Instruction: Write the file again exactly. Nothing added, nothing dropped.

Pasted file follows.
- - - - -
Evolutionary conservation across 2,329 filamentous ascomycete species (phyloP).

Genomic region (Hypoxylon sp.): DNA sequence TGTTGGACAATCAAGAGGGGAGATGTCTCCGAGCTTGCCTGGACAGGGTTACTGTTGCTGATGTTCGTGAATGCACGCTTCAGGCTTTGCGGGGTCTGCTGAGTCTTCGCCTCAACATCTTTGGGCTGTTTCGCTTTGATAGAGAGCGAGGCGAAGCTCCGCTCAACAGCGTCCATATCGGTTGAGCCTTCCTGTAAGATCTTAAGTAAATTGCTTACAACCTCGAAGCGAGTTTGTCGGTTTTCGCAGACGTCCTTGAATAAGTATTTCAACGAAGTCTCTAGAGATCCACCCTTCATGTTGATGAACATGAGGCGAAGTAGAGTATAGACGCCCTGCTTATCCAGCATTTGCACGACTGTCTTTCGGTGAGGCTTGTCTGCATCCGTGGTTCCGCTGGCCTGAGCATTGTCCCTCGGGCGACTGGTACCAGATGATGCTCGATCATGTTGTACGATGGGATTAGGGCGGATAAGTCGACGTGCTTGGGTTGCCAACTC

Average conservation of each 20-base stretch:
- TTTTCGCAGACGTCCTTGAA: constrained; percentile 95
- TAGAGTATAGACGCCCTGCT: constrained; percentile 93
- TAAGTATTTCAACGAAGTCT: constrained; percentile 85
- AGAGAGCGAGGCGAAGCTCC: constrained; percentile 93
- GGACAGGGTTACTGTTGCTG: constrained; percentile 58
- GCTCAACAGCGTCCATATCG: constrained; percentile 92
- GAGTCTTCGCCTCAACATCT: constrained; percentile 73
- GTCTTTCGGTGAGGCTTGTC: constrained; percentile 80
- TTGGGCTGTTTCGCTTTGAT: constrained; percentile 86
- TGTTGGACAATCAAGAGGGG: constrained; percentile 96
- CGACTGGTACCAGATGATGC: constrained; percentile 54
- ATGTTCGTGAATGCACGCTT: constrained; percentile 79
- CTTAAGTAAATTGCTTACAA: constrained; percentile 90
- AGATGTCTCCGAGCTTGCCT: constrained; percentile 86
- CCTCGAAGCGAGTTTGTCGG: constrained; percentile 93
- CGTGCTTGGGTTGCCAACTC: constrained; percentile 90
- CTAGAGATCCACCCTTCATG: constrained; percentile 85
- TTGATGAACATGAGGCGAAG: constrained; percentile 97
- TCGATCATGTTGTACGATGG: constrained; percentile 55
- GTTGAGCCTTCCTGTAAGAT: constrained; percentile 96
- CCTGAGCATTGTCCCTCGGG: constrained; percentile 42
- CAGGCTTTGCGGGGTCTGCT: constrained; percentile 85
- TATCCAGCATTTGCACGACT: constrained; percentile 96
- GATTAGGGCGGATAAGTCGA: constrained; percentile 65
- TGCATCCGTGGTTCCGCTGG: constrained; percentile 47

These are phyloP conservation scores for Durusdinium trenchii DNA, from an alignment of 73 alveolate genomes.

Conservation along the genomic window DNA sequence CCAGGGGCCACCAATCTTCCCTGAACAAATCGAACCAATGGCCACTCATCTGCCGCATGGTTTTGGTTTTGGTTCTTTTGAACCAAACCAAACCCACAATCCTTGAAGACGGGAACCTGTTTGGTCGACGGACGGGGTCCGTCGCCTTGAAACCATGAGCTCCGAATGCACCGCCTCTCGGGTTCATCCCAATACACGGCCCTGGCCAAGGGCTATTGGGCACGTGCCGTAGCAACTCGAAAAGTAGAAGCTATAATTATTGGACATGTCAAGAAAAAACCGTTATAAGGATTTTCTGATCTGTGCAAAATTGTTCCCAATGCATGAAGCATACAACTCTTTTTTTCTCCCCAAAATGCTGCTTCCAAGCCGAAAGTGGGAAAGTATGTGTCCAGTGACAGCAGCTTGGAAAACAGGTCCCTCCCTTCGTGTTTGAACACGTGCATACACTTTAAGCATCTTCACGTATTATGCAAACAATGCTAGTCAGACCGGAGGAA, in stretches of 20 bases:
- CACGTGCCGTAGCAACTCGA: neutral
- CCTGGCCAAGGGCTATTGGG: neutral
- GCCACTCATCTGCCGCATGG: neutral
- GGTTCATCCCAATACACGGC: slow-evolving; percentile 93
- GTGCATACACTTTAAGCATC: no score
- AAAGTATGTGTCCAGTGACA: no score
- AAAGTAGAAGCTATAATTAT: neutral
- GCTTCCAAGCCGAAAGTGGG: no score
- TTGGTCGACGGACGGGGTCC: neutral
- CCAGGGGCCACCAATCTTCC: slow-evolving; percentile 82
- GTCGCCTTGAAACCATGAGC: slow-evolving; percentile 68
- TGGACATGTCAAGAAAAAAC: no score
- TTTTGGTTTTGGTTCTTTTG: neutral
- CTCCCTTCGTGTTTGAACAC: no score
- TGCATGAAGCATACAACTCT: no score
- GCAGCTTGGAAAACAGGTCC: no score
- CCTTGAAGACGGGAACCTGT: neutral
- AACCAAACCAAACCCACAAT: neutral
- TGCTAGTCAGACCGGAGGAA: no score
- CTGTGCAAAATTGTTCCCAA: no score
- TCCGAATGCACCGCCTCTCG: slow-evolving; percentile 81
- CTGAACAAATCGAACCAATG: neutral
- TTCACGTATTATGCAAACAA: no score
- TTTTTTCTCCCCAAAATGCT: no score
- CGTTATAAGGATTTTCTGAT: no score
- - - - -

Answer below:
Evolutionary conservation across 2,329 filamentous ascomycete species (phyloP).

Genomic region (Hypoxylon sp.): DNA sequence TGTTGGACAATCAAGAGGGGAGATGTCTCCGAGCTTGCCTGGACAGGGTTACTGTTGCTGATGTTCGTGAATGCACGCTTCAGGCTTTGCGGGGTCTGCTGAGTCTTCGCCTCAACATCTTTGGGCTGTTTCGCTTTGATAGAGAGCGAGGCGAAGCTCCGCTCAACAGCGTCCATATCGGTTGAGCCTTCCTGTAAGATCTTAAGTAAATTGCTTACAACCTCGAAGCGAGTTTGTCGGTTTTCGCAGACGTCCTTGAATAAGTATTTCAACGAAGTCTCTAGAGATCCACCCTTCATGTTGATGAACATGAGGCGAAGTAGAGTATAGACGCCCTGCTTATCCAGCATTTGCACGACTGTCTTTCGGTGAGGCTTGTCTGCATCCGTGGTTCCGCTGGCCTGAGCATTGTCCCTCGGGCGACTGGTACCAGATGATGCTCGATCATGTTGTACGATGGGATTAGGGCGGATAAGTCGACGTGCTTGGGTTGCCAACTC

Average conservation of each 20-base stretch:
- TTTTCGCAGACGTCCTTGAA: constrained; percentile 95
- TAGAGTATAGACGCCCTGCT: constrained; percentile 93
- TAAGTATTTCAACGAAGTCT: constrained; percentile 85
- AGAGAGCGAGGCGAAGCTCC: constrained; percentile 93
- GGACAGGGTTACTGTTGCTG: constrained; percentile 58
- GCTCAACAGCGTCCATATCG: constrained; percentile 92
- GAGTCTTCGCCTCAACATCT: constrained; percentile 73
- GTCTTTCGGTGAGGCTTGTC: constrained; percentile 80
- TTGGGCTGTTTCGCTTTGAT: constrained; percentile 86
- TGTTGGACAATCAAGAGGGG: constrained; percentile 96
- CGACTGGTACCAGATGATGC: constrained; percentile 54
- ATGTTCGTGAATGCACGCTT: constrained; percentile 79
- CTTAAGTAAATTGCTTACAA: constrained; percentile 90
- AGATGTCTCCGAGCTTGCCT: constrained; percentile 86
- CCTCGAAGCGAGTTTGTCGG: constrained; percentile 93
- CGTGCTTGGGTTGCCAACTC: constrained; percentile 90
- CTAGAGATCCACCCTTCATG: constrained; percentile 85
- TTGATGAACATGAGGCGAAG: constrained; percentile 97
- TCGATCATGTTGTACGATGG: constrained; percentile 55
- GTTGAGCCTTCCTGTAAGAT: constrained; percentile 96
- CCTGAGCATTGTCCCTCGGG: constrained; percentile 42
- CAGGCTTTGCGGGGTCTGCT: constrained; percentile 85
- TATCCAGCATTTGCACGACT: constrained; percentile 96
- GATTAGGGCGGATAAGTCGA: constrained; percentile 65
- TGCATCCGTGGTTCCGCTGG: constrained; percentile 47

These are phyloP conservation scores for Durusdinium trenchii DNA, from an alignment of 73 alveolate genomes.

Conservation along the genomic window DNA sequence CCAGGGGCCACCAATCTTCCCTGAACAAATCGAACCAATGGCCACTCATCTGCCGCATGGTTTTGGTTTTGGTTCTTTTGAACCAAACCAAACCCACAATCCTTGAAGACGGGAACCTGTTTGGTCGACGGACGGGGTCCGTCGCCTTGAAACCATGAGCTCCGAATGCACCGCCTCTCGGGTTCATCCCAATACACGGCCCTGGCCAAGGGCTATTGGGCACGTGCCGTAGCAACTCGAAAAGTAGAAGCTATAATTATTGGACATGTCAAGAAAAAACCGTTATAAGGATTTTCTGATCTGTGCAAAATTGTTCCCAATGCATGAAGCATACAACTCTTTTTTTCTCCCCAAAATGCTGCTTCCAAGCCGAAAGTGGGAAAGTATGTGTCCAGTGACAGCAGCTTGGAAAACAGGTCCCTCCCTTCGTGTTTGAACACGTGCATACACTTTAAGCATCTTCACGTATTATGCAAACAATGCTAGTCAGACCGGAGGAA, in stretches of 20 bases:
- CACGTGCCGTAGCAACTCGA: neutral
- CCTGGCCAAGGGCTATTGGG: neutral
- GCCACTCATCTGCCGCATGG: neutral
- GGTTCATCCCAATACACGGC: slow-evolving; percentile 93
- GTGCATACACTTTAAGCATC: no score
- AAAGTATGTGTCCAGTGACA: no score
- AAAGTAGAAGCTATAATTAT: neutral
- GCTTCCAAGCCGAAAGTGGG: no score
- TTGGTCGACGGACGGGGTCC: neutral
- CCAGGGGCCACCAATCTTCC: slow-evolving; percentile 82
- GTCGCCTTGAAACCATGAGC: slow-evolving; percentile 68
- TGGACATGTCAAGAAAAAAC: no score
- TTTTGGTTTTGGTTCTTTTG: neutral
- CTCCCTTCGTGTTTGAACAC: no score
- TGCATGAAGCATACAACTCT: no score
- GCAGCTTGGAAAACAGGTCC: no score
- CCTTGAAGACGGGAACCTGT: neutral
- AACCAAACCAAACCCACAAT: neutral
- TGCTAGTCAGACCGGAGGAA: no score
- CTGTGCAAAATTGTTCCCAA: no score
- TCCGAATGCACCGCCTCTCG: slow-evolving; percentile 81
- CTGAACAAATCGAACCAATG: neutral
- TTCACGTATTATGCAAACAA: no score
- TTTTTTCTCCCCAAAATGCT: no score
- CGTTATAAGGATTTTCTGAT: no score